structural studies of the β2-adrenergic receptor gs complex · 2019. 10. 24. · g-protein-coupled...

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Structural Studies of the β 2-Adrenergic Receptor Gs Complex Gerwin Westfield, 1,2 Soren Rasmussen, 3 Min Su, 1 Brian Kobilka, 3 and Georgios Skiniotis 1,2 1 Life Sciences Institute, University of Michigan, 210 Washtenaw Ave., Ann Arbor, MI 48109-2216 2 Department of Biological Chemistry, University of Michigan, 210 Washtenaw Ave., Ann Arbor, MI 48109-2216 3 Department of Molecular and Cellular Physiology and Medicine, Stanford University, 279 Campus Drive, Stanford, CA 94305-5345 G-protein-coupled receptors (GPCRs) are seven-helix transmembrane proteins responsible for integrating extracellular stimuli to an intracellular response [1]. When an extracellular ligand binds to the receptor, a conformational change occurs that is transmitted to the intracellularly bound G- protein trimer. G-proteins regulate many cellular functions including metabolic enzymes, ion channels, and transporters. Due to their central role in physiological responses, GPCRs constitute ~30% of all prescription drug targets. Determining the structure of these important receptors in complex with their coupled G-protein will help to understand how they regulate cellular signals, as well as help to create new therapeutics for the treatment of several diseases. Despite the fact that several crystal structures of G-proteins and GPCRs have been solved independently [2], and the structure of these proteins together in a complex has defied researchers for the last 50 years [3]. In collaboration with the lab of Brian Kobilka we are trying to resolve the architecture of a GPCR-G- protein complex with the application of single-particle EM. The β2-adrenergic receptor Gs complex (β2AR-Gs) is approximately 140 kDa, consisting of the transmembrane receptor and the G-protein heterotrimer of Gsα and βγ. We have imaged the complex embedded in negative stain (see Figure 1) and produced a first 3D model generated by random conical tilt (RCT) approach (Figure 2A). Subsequently, we generated a 3D reconstruction of the complex from cryo-EM data, using the negative stain 3D model as an initial reference. (Figure 2B) Based on the docking of the crystal structures of the transmembrane receptor and G- protein heterotrimer in the EM envelopes, we have produced a first EM model for the architecture of this physiologically important signaling complex. References: 1. Gether, U. and Kobilka, B.K. G Protein-coupled Receptors: Mechanism of Agonist activation. J. Biol. Chem. 1997. 273: p. 17979-82. 2. Rasmussen, S.G.F, Choi, H.J, Rosenbaum, D.M., Kobilka, T.S., Thian, F.S., Edwards, P.C., Burghammer, M., Rratnala, V.R.P, Sanishvili, R. Fischetti, R.F., Schertler, G.F.X, Weis, W.I., Kobilka, B.K ., Crystal structure of the human beta 2 adrenergic G protein coupled receptor. Nature, 2007. 450:383-7. 3. Rosenbaum, D.M., Rasmussen, S.G., Kobilka, B.K. The structure and function of G-protein- coupled receptors. Nature, 2009. 459(7245): 356-363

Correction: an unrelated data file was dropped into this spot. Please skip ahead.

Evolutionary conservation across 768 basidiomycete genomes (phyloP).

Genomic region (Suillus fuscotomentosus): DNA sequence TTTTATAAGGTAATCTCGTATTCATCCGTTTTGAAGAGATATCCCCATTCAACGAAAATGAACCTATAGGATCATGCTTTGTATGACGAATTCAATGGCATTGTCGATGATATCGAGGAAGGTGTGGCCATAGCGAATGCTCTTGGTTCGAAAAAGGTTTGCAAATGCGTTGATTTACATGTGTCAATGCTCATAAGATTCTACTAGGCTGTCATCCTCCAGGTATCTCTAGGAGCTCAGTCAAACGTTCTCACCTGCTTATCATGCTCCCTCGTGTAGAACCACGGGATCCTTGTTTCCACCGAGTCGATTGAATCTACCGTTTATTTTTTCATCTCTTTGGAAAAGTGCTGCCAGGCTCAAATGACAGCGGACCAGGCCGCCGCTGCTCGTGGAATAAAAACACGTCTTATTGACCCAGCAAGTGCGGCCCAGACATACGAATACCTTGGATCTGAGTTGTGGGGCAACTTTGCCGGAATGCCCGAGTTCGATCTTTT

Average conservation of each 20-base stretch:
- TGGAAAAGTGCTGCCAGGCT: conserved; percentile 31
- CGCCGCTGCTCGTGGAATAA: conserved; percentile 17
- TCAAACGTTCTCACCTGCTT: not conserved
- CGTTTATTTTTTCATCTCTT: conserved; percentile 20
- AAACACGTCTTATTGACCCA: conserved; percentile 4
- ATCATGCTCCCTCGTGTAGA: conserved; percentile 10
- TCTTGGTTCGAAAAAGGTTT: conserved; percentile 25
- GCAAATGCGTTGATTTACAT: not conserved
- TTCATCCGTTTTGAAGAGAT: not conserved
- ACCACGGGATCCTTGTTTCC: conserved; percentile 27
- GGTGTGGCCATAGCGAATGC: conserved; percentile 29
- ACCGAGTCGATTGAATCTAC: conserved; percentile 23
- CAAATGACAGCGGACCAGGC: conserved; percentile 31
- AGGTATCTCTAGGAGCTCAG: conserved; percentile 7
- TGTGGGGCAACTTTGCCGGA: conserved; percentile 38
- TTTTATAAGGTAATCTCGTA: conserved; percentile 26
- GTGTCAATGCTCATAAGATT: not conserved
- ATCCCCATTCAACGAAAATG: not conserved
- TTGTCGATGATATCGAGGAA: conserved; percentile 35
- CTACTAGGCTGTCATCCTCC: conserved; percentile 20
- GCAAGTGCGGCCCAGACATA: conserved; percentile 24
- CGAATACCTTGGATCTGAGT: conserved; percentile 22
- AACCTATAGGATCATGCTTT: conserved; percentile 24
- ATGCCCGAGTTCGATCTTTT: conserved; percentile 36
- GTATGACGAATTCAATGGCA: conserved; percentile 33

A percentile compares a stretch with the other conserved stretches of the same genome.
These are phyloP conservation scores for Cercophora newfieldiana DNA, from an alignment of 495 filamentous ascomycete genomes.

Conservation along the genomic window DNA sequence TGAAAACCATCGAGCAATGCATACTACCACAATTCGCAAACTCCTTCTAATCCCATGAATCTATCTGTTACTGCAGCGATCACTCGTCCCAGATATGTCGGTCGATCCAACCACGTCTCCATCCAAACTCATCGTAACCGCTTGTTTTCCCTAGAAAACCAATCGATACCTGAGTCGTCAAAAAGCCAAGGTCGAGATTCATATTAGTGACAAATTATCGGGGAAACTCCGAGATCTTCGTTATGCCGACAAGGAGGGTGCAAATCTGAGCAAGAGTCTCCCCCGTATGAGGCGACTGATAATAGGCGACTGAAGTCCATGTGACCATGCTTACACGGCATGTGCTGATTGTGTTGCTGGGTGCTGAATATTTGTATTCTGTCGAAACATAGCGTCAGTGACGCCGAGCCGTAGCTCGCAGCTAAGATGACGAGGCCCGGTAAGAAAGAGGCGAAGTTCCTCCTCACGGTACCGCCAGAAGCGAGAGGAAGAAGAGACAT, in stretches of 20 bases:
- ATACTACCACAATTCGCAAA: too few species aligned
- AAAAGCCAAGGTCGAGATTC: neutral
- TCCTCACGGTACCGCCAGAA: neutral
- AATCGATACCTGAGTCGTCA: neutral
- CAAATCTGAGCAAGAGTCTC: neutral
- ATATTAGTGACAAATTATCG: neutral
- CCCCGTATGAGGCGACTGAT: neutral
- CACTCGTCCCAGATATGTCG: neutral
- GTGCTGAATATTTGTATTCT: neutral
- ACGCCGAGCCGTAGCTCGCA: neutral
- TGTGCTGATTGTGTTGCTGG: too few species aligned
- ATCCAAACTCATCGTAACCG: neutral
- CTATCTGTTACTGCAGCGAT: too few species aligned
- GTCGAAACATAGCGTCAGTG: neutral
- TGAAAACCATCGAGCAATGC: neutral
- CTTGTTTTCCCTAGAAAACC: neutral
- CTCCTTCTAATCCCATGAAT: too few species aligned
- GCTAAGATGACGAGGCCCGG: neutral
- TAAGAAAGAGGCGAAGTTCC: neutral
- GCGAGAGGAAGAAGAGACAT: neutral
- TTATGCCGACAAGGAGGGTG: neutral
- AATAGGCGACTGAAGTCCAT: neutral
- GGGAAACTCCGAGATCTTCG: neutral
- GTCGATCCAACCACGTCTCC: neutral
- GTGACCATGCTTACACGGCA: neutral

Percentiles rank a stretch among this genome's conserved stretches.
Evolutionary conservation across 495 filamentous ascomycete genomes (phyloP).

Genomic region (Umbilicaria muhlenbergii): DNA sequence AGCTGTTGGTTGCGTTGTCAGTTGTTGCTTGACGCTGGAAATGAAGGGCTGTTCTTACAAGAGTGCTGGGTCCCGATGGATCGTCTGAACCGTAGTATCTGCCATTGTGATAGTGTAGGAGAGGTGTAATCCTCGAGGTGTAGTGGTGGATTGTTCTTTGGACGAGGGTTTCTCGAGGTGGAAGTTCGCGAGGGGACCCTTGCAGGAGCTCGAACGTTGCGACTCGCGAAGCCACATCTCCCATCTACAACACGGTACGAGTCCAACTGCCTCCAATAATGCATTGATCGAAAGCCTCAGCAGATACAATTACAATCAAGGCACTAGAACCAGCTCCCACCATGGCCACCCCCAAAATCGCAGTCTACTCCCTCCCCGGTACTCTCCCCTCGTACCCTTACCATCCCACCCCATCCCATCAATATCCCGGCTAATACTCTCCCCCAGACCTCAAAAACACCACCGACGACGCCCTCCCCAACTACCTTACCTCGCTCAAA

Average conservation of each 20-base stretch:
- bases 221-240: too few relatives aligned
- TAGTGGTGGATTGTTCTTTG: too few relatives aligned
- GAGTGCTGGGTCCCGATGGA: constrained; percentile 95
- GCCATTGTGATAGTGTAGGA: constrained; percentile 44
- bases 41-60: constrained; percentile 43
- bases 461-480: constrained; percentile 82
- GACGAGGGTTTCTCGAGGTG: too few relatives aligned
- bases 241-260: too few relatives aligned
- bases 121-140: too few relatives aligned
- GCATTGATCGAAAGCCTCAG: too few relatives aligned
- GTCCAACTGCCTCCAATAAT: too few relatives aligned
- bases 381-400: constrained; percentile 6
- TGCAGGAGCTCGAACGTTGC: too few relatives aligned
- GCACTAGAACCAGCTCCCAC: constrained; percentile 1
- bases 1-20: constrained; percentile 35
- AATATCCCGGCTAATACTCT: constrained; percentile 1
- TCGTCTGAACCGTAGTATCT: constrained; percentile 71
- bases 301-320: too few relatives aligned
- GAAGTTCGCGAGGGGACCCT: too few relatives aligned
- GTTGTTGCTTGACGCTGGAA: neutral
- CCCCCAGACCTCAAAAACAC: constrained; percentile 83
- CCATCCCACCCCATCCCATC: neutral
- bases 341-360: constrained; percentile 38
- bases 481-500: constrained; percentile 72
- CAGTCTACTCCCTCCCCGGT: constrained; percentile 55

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  • Structural Studies of the β2-Adrenergic Receptor Gs Complex